While HHS may express pride in the accomplishments from the Alzheimer’s National Plan, it should conclude that the process to get an effective treatment identified and approved takes too long. For example, the FDA provides “guidance” to researchers even before clinical trials are submitted. It also regulates the provision of genetic tests. These actions needlessly slow development and reduce innovation.  

Similarly, the FDA’s regulation of Phase 1 and Phase 2 trials slows down development and does little to benefit the public interest. The FDA points to multiple ways that it has accelerated the drug approval process.  But the reality is that progress from PD research has been lacking.

On the other hand, in 2019, researchers issued a report – based on real-world observations — that Terazosin resulted in a lower incidence of PD and a slower development of the disease when it did occur.  Terazosin has been used for over 35 years to treat other maladies. Yet the drug underwent a 13-person Phase I trial to determine if it is safe. This phase 1 trial took several years to complete. This approach was a distraction that caused unnecessary delay and cost under the FDA’s regulatory regime.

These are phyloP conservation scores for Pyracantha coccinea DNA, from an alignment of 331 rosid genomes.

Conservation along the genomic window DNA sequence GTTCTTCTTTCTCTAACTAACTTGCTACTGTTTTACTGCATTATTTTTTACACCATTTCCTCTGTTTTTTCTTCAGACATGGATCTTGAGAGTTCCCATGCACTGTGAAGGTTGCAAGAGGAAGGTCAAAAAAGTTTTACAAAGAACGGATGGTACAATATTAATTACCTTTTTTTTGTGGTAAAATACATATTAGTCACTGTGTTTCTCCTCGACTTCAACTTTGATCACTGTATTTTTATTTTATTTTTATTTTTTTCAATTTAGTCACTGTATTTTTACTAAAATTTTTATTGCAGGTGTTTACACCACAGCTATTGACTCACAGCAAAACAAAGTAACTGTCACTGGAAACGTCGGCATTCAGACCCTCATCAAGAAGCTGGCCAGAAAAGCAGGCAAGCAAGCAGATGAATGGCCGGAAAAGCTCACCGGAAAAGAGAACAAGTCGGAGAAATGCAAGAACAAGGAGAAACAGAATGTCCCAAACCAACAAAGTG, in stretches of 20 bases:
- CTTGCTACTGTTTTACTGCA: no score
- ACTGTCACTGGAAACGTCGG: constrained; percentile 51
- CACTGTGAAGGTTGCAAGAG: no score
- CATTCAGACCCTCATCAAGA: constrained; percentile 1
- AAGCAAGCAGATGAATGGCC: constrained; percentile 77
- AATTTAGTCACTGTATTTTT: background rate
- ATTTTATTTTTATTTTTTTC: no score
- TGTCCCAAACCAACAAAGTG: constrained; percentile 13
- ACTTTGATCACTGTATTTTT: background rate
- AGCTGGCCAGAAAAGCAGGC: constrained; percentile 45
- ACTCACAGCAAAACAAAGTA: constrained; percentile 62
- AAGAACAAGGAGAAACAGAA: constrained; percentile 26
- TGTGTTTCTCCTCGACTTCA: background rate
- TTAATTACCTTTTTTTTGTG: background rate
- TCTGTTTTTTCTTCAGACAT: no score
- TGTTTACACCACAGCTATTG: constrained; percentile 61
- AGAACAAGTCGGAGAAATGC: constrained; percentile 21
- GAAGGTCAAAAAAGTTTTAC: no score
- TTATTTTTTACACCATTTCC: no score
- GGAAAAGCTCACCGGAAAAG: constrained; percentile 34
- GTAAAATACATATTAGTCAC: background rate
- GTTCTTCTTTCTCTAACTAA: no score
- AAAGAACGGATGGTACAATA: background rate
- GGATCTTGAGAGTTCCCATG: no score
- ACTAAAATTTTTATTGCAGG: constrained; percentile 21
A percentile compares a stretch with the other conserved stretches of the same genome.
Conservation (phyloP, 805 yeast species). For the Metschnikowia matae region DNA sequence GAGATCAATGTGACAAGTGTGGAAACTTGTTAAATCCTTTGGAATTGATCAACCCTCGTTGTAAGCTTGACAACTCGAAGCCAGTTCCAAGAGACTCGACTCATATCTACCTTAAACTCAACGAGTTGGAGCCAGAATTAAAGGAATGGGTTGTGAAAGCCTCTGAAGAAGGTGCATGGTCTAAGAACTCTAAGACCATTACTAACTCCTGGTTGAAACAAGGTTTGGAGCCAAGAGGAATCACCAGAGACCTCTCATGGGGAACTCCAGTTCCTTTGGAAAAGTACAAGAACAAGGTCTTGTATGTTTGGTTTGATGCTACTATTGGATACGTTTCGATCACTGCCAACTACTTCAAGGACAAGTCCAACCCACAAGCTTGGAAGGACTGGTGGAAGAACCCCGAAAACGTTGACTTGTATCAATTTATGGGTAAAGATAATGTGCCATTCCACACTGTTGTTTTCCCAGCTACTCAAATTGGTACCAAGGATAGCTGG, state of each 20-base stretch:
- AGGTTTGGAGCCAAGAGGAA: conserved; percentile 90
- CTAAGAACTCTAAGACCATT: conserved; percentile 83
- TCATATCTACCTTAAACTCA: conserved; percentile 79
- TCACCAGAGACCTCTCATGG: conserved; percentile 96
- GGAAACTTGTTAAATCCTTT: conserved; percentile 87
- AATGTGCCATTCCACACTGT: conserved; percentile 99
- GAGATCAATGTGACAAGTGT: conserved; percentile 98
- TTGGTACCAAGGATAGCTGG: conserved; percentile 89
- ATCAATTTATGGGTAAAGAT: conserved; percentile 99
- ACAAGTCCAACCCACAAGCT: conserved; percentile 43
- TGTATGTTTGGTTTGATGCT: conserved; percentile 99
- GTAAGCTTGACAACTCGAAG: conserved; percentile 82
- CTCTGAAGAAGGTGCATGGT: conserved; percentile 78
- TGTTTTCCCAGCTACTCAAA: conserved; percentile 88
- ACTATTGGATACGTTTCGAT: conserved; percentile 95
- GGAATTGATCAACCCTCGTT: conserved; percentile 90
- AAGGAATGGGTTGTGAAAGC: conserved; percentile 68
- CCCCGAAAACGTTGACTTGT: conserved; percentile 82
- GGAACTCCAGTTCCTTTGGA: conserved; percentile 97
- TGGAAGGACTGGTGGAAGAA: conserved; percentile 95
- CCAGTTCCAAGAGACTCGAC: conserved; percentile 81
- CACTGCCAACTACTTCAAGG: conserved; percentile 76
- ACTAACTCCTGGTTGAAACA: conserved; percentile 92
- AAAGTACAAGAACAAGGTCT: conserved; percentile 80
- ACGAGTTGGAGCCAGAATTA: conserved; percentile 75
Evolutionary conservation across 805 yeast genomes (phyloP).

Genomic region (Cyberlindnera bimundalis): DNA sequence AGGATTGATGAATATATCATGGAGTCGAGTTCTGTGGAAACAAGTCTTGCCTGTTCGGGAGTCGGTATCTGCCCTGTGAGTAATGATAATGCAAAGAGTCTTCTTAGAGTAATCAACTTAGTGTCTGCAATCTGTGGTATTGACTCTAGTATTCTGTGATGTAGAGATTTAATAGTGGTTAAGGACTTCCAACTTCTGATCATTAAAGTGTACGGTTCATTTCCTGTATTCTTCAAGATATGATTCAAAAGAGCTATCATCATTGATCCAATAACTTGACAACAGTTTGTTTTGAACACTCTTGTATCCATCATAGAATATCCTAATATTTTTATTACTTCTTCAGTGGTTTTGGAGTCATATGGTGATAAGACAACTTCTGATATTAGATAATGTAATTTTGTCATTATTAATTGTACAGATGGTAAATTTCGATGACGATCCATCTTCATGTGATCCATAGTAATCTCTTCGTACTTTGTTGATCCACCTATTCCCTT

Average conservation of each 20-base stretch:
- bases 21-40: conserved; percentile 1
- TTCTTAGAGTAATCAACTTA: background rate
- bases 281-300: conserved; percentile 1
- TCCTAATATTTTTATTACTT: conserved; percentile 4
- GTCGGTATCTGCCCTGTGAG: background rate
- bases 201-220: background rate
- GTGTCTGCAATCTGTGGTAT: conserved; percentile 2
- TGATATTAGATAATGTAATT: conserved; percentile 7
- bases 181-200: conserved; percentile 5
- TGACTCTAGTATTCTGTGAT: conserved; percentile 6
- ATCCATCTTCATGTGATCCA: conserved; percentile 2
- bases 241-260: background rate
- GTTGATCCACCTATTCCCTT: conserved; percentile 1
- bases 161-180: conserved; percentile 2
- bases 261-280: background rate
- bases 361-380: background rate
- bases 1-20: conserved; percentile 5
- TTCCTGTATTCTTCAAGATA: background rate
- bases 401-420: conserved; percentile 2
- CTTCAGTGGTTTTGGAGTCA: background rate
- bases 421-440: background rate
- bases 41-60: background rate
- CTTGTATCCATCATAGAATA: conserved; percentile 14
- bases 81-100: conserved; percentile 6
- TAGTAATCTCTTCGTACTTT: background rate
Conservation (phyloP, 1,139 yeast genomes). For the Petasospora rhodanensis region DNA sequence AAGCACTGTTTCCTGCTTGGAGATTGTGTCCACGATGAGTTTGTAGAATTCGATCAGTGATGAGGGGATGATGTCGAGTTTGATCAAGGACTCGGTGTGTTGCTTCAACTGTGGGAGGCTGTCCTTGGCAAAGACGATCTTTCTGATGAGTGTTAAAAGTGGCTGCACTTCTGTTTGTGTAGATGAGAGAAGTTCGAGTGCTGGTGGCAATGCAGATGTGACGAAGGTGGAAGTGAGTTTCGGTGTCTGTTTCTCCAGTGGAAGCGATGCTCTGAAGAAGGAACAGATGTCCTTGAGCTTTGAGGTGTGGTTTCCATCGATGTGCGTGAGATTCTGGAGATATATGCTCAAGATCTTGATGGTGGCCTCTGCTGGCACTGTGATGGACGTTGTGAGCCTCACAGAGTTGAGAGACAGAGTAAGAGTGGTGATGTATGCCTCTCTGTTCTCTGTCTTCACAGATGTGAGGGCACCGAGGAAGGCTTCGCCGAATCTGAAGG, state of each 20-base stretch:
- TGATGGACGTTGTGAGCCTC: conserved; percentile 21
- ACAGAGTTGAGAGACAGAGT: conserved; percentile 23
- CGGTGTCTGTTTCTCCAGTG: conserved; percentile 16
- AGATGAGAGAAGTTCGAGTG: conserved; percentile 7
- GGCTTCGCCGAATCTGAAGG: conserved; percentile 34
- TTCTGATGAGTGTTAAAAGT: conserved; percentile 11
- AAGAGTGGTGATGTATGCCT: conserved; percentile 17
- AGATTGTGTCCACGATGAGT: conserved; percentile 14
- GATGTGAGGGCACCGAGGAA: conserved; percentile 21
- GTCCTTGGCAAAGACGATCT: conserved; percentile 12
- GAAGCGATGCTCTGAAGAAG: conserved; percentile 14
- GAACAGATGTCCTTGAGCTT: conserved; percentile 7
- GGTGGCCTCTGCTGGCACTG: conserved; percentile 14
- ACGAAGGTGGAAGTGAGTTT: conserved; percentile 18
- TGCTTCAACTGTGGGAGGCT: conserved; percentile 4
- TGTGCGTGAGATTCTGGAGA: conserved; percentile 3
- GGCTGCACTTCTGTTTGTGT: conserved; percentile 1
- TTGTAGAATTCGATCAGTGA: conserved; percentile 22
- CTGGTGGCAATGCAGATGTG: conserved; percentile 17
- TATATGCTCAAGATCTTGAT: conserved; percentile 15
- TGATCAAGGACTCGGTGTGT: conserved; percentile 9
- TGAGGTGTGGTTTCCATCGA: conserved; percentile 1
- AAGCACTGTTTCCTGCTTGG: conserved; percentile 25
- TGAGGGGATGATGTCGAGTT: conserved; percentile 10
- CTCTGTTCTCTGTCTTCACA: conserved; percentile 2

The FDA will say that its rules do not require 3 (or more) trials nor does it mandate a particular trial design. This is disingenuous. Companies spending hundreds of millions of dollars on research cannot afford the risk of shirking the FDA’s standard procedures.

Taken as a whole, the HHS should limit the FDA’s involvement in PD research to approval of Phase 3 trials. Such an approval process will speed development and foster innovation yet maintain adequate safety controls by the FDA. Research organizations would be less constrained in developing their strategies and would be held to more responsibility for their approach to research.